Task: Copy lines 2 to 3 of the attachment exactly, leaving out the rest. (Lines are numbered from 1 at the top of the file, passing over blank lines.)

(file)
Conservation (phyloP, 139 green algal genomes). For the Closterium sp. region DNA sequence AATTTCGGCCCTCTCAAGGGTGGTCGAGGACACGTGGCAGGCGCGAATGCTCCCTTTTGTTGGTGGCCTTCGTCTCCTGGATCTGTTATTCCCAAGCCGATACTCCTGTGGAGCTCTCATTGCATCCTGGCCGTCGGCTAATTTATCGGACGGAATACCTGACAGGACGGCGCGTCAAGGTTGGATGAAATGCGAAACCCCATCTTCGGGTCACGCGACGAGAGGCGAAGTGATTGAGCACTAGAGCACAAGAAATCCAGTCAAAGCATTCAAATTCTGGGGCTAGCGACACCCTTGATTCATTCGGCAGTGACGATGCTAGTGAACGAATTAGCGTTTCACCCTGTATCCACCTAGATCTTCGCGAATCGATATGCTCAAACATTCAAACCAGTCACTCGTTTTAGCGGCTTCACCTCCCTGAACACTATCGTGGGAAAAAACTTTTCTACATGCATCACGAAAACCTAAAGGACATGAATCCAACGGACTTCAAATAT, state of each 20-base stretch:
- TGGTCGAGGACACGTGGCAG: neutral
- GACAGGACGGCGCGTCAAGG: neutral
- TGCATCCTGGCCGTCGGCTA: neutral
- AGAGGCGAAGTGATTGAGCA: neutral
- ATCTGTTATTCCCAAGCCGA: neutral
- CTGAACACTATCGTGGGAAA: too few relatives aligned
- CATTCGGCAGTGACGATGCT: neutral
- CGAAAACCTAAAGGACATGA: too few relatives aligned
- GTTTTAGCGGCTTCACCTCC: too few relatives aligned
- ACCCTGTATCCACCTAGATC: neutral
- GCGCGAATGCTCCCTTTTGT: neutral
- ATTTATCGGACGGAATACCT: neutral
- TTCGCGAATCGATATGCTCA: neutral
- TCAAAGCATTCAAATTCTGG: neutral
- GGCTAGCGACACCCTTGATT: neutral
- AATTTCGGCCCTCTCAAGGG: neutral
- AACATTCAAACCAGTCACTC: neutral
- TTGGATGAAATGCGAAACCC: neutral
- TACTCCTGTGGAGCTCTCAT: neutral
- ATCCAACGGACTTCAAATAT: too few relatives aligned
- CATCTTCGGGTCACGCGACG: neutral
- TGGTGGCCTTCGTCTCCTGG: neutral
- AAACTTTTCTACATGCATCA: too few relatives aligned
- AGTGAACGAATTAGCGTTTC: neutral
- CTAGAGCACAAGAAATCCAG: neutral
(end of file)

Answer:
- TGGTCGAGGACACGTGGCAG: neutral
- GACAGGACGGCGCGTCAAGG: neutral